A higher foundation for happiness

Today’s column takes a closer look at what constitutes true happiness.

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The celebration each year of International Day of Happiness suggests happiness is something all of humanity is entitled to. In my nation, the United States, I love how in the Declaration of Independence, “life, liberty and the pursuit of happiness” are listed as “unalienable rights” that have been given to everyone by God.

But while happiness is something we can all pursue, too few seem to feel they consistently possess it, or know exactly where to look for it. Materialism would argue that it comes through indulgence, acquiring possessions, etc. And though a temporary sense of pleasure might seem to partner with these various forms of materialism, I’ve learned that happiness is planted on a much sounder foundation when it is seen not just as a right granted by God but also as an inexhaustible, God-given element of our spiritual nature as children of God.

This is true happiness. It is inexhaustible because its source, God, is infinite. He doesn’t put limits on our joy. But this true happiness is something that needs to be learned in our human experience. Through the expression of unselfishness, goodness, and gratitude – qualities that have their source in the Divine – we learn that we experience true joy in proportion to the godliness that we express.

Monitor founder Mary Baker Eddy wrote that we cannot live without godliness, that we have “no intelligence, health, hope, nor happiness without godliness” (“Message to The Mother Church for 1901,” p. 34). A statement in the Bible by the Apostle Paul essentially makes the same point. He says, “The fruit of the Spirit is love, joy, peace, longsuffering, gentleness, goodness, faith, meekness, temperance” (Galatians 5:22, 23). Joy is the “fruit of the Spirit” – of God.

One might ask, “If happiness is so natural to us, why do we sometimes lose sight of it?” If we understand that happiness and godliness go hand in hand, it follows that if we’re losing sight of genuine happiness, chances are we’re losing sight of God, divine Love. The Bible says that “to be spiritually minded is life and peace,” but it also points out that “the carnal mind is enmity against God” (Romans 8:6, 7). When we allow carnal, or materialistic, thoughts opposed to God’s loving nature into our thinking, such as hatred, impulsiveness, pride, dishonesty, etc. – to worry over material circumstances – we end up shutting ourselves out from the joy that is freely bestowed on all by our creator.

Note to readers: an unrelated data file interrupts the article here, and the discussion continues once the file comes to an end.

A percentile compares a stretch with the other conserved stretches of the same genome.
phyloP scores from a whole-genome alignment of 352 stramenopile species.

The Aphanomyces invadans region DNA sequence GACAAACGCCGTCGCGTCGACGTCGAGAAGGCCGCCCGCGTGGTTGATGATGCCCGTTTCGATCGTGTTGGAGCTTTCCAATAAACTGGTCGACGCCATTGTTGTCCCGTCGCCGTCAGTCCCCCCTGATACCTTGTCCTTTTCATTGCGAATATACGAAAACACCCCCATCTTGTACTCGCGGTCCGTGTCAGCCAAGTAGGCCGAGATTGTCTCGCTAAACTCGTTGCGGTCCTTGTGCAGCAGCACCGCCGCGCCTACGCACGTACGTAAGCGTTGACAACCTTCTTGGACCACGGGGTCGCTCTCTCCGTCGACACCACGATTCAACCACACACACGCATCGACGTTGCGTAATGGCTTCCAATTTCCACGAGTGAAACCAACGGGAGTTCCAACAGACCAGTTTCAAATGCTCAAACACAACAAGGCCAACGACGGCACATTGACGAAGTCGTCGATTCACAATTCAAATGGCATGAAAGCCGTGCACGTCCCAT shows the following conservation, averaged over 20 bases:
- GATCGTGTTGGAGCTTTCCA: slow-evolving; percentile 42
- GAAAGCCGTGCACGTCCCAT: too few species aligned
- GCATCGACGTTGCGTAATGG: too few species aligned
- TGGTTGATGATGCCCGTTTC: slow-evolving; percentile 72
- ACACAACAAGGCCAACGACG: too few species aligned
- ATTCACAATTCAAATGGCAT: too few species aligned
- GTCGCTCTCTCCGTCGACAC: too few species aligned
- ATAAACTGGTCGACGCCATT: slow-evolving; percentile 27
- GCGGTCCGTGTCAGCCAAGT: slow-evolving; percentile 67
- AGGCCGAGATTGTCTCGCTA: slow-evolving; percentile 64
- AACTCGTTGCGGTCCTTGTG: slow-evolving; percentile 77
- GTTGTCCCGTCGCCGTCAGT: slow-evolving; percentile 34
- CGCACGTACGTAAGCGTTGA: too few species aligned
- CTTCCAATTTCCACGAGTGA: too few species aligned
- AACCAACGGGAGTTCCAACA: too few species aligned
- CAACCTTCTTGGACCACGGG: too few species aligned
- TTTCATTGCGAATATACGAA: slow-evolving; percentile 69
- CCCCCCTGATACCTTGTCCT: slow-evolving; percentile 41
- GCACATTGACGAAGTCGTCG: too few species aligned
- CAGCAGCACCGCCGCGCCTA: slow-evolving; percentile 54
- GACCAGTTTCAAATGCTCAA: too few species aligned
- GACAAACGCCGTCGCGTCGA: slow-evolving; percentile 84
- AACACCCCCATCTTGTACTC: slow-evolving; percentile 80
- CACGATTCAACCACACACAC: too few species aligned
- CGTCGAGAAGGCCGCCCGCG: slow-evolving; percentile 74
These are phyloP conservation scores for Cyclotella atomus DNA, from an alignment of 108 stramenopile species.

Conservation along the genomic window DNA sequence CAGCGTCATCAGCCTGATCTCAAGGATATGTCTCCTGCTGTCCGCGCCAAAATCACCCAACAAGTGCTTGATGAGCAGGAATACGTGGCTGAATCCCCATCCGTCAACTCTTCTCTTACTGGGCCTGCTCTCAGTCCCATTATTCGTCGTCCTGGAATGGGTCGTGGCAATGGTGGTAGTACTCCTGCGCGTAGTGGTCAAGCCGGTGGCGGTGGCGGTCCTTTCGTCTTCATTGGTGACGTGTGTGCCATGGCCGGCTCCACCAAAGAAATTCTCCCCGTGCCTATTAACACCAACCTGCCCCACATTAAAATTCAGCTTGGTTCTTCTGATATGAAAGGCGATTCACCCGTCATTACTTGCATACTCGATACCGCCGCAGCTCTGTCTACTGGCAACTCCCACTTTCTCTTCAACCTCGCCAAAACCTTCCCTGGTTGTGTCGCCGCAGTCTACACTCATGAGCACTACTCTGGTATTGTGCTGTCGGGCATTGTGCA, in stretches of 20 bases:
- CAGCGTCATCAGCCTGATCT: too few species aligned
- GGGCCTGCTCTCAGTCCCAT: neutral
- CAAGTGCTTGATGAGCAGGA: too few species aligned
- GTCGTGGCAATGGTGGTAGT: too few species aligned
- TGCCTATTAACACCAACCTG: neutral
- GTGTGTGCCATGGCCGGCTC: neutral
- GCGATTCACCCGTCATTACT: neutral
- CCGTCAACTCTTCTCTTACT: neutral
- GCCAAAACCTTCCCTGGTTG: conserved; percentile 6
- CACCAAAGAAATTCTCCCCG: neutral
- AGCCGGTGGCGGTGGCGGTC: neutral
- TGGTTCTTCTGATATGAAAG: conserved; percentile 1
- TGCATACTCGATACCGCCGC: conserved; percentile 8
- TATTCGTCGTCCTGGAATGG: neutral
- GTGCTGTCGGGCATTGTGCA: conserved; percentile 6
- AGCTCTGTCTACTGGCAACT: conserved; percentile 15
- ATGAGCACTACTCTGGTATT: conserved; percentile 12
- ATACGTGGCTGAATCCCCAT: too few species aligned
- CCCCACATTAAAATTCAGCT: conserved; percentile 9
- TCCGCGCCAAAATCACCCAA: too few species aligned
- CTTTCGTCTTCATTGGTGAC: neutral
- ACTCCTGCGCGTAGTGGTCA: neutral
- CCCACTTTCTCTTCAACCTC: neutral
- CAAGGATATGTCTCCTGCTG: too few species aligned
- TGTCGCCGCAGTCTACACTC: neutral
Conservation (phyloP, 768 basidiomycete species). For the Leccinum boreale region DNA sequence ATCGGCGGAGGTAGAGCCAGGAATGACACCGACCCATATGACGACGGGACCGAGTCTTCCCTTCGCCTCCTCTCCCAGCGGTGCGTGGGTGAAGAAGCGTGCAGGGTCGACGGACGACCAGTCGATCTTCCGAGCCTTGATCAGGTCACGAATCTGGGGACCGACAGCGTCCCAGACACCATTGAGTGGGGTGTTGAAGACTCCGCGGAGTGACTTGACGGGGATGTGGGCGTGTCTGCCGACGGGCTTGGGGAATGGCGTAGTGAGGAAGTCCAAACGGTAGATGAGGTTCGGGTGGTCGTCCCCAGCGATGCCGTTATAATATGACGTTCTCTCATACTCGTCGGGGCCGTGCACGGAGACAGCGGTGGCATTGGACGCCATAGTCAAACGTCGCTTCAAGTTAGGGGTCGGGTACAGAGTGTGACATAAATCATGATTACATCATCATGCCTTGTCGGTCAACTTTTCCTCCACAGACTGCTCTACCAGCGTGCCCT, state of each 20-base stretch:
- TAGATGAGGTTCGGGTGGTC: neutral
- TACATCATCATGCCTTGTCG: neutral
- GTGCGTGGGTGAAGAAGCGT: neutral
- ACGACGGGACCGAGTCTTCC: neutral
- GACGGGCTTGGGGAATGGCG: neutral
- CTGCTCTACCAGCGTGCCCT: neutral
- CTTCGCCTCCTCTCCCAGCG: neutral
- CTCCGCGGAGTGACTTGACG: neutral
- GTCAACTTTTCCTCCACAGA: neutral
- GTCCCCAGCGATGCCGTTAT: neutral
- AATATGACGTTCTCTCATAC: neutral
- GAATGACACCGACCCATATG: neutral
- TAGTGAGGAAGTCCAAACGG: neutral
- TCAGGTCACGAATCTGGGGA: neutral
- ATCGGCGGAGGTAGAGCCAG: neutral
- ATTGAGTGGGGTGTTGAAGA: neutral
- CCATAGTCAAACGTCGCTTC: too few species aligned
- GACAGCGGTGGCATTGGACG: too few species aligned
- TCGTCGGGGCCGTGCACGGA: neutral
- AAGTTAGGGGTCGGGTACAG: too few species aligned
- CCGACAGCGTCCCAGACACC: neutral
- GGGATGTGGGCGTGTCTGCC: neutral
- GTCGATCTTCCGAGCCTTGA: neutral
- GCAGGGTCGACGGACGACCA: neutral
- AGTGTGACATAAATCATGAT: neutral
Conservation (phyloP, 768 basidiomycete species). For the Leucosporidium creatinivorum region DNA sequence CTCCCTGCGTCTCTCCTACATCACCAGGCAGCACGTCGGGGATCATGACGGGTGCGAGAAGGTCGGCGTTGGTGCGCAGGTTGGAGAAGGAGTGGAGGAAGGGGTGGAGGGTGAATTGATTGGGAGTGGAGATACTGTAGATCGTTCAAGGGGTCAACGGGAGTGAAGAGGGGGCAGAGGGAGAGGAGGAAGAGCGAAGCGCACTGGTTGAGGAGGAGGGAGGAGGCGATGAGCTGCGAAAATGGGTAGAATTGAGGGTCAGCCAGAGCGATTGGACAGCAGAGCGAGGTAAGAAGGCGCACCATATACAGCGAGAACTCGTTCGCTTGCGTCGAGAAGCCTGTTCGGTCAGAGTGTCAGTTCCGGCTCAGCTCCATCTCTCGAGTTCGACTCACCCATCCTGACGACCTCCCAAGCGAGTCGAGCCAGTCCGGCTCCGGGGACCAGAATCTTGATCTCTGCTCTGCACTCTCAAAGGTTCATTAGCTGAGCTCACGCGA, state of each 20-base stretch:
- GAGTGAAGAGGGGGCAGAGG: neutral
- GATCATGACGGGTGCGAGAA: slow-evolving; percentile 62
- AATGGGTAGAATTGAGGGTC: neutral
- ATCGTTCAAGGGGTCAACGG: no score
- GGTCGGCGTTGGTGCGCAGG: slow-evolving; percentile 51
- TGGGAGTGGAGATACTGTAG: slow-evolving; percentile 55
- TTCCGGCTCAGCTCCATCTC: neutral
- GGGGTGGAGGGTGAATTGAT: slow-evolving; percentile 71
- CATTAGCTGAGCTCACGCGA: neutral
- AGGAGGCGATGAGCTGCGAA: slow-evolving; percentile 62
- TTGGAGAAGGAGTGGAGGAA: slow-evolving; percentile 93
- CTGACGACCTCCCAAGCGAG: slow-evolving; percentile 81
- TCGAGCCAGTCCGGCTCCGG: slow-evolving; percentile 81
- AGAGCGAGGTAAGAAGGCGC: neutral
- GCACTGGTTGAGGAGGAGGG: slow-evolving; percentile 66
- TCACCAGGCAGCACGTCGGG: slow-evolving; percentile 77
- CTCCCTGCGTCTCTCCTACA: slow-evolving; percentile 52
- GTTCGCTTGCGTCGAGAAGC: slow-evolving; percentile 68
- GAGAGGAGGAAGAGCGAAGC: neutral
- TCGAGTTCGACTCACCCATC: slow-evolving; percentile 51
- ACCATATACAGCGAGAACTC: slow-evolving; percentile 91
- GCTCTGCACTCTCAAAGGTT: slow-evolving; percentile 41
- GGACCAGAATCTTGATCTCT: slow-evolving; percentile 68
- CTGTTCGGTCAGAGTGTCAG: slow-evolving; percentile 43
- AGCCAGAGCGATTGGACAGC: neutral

But what God gives isn’t something we can actually lose, even for a moment. We might mistakenly move it out of view, but renewing our commitment to expressing the qualities of goodness that are inherent in our true nature as God’s children restores a sense of peace and harmony to our lives even during challenging times, which can, in turn, bring healing to the discordant human conditions we face.

The bottom line is this: Joy is inevitable to those who live in line with the demands of Love. Christ Jesus said to love our neighbor as ourselves; those who are genuinely devoted to expressing such love are so often examples of contentment, peace, and joy. As Love itself, God knows only how to love. It is as natural for God to remain constant in His love for each of us as it is for us to breathe. And as God’s children, we reflect the light of God’s love, bringing joy to others – and consequently ourselves! And healing, too.

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About a year ago, I happened upon this statement about the Monitor in the Harvard Business Review – under the charming heading of “do things that don’t interest you”:

“Many things that end up” being meaningful, writes social scientist Joseph Grenny, “have come from conference workshops, articles, or online videos that began as a chore and ended with an insight. My work in Kenya, for example, was heavily influenced by a Christian Science Monitor article I had forced myself to read 10 years earlier. Sometimes, we call things ‘boring’ simply because they lie outside the box we are currently in.”

If you were to come up with a punchline to a joke about the Monitor, that would probably be it. We’re seen as being global, fair, insightful, and perhaps a bit too earnest. We’re the bran muffin of journalism.

But you know what? We change lives. And I’m going to argue that we change lives precisely because we force open that too-small box that most human beings think they live in.

The Monitor is a peculiar little publication that’s hard for the world to figure out. We’re run by a church, but we’re not only for church members and we’re not about converting people. We’re known as being fair even as the world becomes as polarized as at any time since the newspaper’s founding in 1908.

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